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Cobalt-Free Batteries Could Power the Next Generation of Electric Vehicles

An illustration showing lithium ions (in pink) entering the layered cathode material structure.
Instead of cobalt or nickel, the new lithium-ion battery includes a cathode based on organic materials. In this image, lithium molecules are shown in glowing pink. Credit: Massachusetts Institute of Technology.
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A new battery cathode material, developed by chemists at the Massachusetts Institute of Technology (MIT), could provide a more sustainable option for powering the next generation of electric cars.

Instead of relying on scarce metals, such as cobalt or nickel, the new cathode is based on organic materials that can conduct electricity at similar rates to cobalt-containing batteries. Lithium-ion batteries with this new organic cathode material also charged up faster than their cobalt-containing counterparts, while still having a comparable storage capacity.

Novel battery materials that avoid the use of rare earth elements can have a positive impact on the environment by reducing mining operations, the researchers say, and so this new battery material could be a more sustainable alternative. The study is published in ACS Central Science.

Transitioning away from cobalt

Lithium-ion batteries are the most popular form of commercial rechargeable battery. These batteries comprise two electrodes – a positively charged “cathode” and a negatively charged “anode” – held apart by a separator. An electrolyte fills the remaining space in the battery, which allows the ions to flow freely between both electrodes during charging and discharging.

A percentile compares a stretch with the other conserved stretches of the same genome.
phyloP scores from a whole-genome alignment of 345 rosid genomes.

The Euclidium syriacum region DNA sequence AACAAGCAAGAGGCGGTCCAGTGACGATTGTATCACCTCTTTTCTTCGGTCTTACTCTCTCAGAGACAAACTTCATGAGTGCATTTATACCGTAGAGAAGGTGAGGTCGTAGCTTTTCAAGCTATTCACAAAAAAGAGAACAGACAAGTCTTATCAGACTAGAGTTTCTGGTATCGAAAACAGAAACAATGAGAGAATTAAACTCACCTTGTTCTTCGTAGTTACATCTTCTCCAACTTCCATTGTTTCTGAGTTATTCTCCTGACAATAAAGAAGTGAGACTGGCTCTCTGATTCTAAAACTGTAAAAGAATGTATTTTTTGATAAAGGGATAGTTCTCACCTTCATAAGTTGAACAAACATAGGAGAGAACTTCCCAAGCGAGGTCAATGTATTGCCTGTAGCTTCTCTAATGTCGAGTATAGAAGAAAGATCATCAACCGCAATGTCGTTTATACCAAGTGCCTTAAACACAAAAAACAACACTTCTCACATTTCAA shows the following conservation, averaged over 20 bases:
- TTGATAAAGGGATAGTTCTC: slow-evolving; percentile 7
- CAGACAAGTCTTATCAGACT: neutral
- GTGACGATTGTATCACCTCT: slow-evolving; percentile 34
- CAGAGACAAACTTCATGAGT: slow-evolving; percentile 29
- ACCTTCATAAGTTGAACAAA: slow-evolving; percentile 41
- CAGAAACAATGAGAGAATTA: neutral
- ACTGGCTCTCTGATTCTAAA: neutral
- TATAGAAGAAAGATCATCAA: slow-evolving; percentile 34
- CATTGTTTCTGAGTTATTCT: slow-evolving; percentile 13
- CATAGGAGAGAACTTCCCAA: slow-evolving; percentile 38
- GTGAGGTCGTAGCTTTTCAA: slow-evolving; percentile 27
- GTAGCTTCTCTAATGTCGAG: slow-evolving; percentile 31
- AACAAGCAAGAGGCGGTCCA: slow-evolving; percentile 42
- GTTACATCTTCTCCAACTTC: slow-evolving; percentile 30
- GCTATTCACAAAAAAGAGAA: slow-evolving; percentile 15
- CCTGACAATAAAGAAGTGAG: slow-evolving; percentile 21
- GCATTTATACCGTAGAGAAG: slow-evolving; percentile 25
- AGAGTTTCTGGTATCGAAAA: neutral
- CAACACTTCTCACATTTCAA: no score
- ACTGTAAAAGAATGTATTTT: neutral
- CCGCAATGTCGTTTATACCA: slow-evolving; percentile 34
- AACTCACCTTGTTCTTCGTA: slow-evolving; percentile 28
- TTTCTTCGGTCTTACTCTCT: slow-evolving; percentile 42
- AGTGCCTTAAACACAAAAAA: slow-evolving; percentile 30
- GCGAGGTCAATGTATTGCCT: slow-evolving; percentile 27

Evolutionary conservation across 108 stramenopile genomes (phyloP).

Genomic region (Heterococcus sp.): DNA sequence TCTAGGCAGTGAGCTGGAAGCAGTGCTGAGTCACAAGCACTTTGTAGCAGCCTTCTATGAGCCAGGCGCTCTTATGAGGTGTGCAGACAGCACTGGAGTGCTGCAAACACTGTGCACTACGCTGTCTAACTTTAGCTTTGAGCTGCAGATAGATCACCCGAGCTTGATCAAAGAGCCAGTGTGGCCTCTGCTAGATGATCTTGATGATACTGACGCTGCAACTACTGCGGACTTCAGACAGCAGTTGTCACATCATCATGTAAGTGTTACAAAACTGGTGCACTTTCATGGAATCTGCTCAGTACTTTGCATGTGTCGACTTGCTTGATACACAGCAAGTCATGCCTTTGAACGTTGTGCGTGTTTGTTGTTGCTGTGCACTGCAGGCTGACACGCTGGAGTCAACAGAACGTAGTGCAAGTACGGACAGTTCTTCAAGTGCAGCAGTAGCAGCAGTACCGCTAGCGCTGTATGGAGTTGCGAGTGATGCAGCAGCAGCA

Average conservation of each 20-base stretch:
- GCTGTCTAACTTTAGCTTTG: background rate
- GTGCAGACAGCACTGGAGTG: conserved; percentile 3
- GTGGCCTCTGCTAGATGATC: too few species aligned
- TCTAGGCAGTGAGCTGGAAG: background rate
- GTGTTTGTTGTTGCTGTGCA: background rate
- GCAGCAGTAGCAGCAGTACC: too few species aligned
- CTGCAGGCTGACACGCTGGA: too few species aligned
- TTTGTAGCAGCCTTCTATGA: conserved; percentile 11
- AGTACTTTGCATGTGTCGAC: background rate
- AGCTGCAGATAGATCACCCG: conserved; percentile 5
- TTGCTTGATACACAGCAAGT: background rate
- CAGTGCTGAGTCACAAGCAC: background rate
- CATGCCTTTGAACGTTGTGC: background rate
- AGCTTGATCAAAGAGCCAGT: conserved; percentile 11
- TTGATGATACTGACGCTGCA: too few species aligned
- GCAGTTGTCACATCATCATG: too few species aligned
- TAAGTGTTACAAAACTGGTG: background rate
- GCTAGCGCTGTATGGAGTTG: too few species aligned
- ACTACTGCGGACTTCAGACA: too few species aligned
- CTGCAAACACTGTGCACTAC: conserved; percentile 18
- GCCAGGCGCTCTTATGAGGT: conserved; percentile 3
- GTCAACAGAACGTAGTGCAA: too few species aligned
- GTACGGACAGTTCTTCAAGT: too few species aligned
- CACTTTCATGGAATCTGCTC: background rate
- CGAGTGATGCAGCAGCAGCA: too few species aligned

To improve the stability and energy density of lithium-ion batteries, most cathodes in lithium-ion batteries also contain small amounts of cobalt. While the addition of this element does help the performance of lithium-ion batteries, many are wishing to turn away from the use of this element considering the environmental damage and exploitative practices that have been associated with cobalt mines in the Democratic Republic of the Congo (DRC). Currently, the DRC provides over two-thirds of global cobalt supplies.

“Cobalt batteries can store a lot of energy, and they have all of [the] features that people care about in terms of performance, but they have the issue of not being widely available, and the cost fluctuates broadly with commodity prices. And, as you transition to a much higher proportion of electrified vehicles in the consumer market, it’s certainly going to get more expensive,” said Mircea Dincă, the W.M. Keck Professor of Energy at MIT and the senior author of the new research.

To guide the move away from cobalt, researchers are interested in creating alternative battery materials that use less or no rare earth metals (including cobalt and nickel) that need extensive mining to acquire. Ideally, only highly abundant elements would be used to produce the next generation of batteries.

Currently, lithium-iron-phosphate (LFP) has emerged as a promising alternative material, with some car manufacturers already utilizing it in their electric vehicles. However, LFP only has approximately half the energy density of comparable cobalt- and nickel-containing batteries.